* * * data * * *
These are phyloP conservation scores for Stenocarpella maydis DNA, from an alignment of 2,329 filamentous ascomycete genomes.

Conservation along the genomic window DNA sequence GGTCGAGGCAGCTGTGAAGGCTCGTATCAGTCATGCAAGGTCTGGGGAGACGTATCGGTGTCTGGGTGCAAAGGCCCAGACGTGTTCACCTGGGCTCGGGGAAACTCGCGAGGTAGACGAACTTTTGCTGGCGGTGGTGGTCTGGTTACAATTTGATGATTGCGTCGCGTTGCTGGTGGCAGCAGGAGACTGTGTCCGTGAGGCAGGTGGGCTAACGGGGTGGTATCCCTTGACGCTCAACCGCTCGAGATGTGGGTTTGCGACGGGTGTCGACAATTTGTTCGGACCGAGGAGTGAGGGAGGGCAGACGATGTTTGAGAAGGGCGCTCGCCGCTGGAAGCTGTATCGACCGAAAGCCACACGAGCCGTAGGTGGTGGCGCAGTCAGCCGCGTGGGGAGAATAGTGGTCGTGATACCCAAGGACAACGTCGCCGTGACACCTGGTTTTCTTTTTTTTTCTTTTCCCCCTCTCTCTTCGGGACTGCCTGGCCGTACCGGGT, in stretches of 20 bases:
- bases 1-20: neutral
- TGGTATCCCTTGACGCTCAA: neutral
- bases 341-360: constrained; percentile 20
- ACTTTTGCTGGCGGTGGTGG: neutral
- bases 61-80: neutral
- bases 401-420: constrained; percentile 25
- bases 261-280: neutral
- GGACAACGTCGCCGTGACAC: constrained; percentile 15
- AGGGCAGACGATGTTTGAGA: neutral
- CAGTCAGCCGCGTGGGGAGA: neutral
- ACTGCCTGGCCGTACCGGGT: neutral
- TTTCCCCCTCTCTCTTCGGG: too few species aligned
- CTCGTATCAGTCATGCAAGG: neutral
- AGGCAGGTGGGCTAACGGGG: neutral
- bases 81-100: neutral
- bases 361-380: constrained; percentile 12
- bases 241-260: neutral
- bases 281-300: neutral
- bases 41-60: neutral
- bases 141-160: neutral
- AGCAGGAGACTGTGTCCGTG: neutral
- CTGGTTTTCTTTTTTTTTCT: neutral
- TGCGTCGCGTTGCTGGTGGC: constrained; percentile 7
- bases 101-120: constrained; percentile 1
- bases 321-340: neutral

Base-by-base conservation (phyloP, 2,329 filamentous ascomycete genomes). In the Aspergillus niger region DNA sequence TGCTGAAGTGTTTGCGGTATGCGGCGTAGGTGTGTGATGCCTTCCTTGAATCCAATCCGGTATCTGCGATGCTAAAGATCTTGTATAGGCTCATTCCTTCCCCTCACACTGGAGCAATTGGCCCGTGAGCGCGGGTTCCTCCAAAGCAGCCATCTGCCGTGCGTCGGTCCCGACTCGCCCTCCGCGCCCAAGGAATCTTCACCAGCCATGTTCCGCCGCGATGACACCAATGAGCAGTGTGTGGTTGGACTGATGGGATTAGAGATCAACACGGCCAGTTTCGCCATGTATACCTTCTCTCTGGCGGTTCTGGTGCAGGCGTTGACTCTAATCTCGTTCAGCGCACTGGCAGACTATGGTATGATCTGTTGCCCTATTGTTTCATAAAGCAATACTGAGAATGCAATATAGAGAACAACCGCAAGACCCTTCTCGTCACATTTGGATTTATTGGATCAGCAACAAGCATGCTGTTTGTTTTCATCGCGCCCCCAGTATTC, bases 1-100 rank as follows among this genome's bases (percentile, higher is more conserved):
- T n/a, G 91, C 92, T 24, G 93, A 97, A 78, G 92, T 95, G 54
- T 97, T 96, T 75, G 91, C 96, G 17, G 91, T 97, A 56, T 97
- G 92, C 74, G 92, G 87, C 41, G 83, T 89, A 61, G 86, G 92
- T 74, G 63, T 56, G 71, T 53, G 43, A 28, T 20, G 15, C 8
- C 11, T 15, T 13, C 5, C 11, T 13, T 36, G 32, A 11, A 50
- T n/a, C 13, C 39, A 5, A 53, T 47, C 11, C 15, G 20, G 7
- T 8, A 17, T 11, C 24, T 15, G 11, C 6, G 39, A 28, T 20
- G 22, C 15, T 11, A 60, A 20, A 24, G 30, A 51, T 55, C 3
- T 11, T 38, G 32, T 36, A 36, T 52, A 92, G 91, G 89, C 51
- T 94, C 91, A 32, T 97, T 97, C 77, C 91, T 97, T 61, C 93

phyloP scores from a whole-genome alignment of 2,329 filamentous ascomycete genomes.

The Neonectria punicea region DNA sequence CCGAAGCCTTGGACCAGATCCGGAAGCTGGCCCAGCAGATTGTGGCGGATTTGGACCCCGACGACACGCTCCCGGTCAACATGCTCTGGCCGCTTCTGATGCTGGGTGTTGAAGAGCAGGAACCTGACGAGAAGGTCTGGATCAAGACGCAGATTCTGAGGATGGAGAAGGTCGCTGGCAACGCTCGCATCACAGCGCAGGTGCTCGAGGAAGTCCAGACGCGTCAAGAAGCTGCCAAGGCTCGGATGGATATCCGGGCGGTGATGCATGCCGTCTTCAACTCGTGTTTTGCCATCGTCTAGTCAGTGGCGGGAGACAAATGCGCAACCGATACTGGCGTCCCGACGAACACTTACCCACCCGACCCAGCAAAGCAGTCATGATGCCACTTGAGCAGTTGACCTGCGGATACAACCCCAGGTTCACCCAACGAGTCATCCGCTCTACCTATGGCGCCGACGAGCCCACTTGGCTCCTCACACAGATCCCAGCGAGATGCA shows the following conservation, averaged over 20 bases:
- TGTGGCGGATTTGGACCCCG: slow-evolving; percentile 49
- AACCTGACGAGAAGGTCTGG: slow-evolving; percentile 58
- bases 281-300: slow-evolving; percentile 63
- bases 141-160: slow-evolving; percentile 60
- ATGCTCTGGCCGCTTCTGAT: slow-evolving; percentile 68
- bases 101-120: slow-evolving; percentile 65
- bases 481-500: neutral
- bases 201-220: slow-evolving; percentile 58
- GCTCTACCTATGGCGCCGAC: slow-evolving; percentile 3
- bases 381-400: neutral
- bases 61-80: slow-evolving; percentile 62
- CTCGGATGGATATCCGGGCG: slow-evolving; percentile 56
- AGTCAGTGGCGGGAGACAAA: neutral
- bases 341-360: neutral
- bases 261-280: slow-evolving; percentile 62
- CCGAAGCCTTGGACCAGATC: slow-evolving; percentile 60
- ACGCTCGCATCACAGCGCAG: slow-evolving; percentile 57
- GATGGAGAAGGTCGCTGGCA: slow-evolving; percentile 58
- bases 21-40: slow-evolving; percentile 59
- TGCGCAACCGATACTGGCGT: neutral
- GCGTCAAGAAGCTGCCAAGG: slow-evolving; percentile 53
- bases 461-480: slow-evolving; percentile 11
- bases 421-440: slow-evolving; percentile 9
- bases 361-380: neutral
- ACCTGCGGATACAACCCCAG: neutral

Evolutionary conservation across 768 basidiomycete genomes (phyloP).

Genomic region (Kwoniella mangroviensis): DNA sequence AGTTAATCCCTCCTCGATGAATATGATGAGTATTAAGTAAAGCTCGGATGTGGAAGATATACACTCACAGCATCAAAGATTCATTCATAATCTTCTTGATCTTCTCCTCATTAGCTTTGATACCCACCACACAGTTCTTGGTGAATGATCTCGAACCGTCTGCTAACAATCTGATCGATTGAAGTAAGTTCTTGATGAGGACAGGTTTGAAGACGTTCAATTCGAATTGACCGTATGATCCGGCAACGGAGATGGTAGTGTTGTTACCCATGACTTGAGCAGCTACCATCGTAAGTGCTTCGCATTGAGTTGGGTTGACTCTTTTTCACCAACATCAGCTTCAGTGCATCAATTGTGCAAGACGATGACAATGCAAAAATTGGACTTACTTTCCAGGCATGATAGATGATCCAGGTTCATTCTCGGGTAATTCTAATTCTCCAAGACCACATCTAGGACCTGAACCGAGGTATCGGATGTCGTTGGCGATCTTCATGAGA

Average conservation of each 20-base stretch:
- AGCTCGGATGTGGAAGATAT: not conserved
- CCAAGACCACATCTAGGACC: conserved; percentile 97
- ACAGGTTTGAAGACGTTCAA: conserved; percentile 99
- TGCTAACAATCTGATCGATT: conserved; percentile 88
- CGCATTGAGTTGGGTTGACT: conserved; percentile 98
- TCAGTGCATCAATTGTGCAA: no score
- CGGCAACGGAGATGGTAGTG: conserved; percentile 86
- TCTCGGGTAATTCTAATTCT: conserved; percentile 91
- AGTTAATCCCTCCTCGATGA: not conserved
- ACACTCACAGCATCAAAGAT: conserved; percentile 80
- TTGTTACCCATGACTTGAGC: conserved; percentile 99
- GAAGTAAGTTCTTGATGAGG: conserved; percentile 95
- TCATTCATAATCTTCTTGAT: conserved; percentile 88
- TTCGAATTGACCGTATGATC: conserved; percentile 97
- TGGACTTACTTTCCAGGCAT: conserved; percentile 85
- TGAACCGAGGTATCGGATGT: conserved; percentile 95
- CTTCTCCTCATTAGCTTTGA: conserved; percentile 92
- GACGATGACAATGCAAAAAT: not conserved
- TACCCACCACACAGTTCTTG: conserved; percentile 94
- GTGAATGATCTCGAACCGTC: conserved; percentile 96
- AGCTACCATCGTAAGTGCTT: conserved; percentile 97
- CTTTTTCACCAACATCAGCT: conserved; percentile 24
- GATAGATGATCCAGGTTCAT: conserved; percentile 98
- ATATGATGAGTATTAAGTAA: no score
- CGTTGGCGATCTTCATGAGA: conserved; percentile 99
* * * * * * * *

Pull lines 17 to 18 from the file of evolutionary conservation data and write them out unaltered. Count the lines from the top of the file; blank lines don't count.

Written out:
- bases 81-100: neutral
- bases 361-380: constrained; percentile 12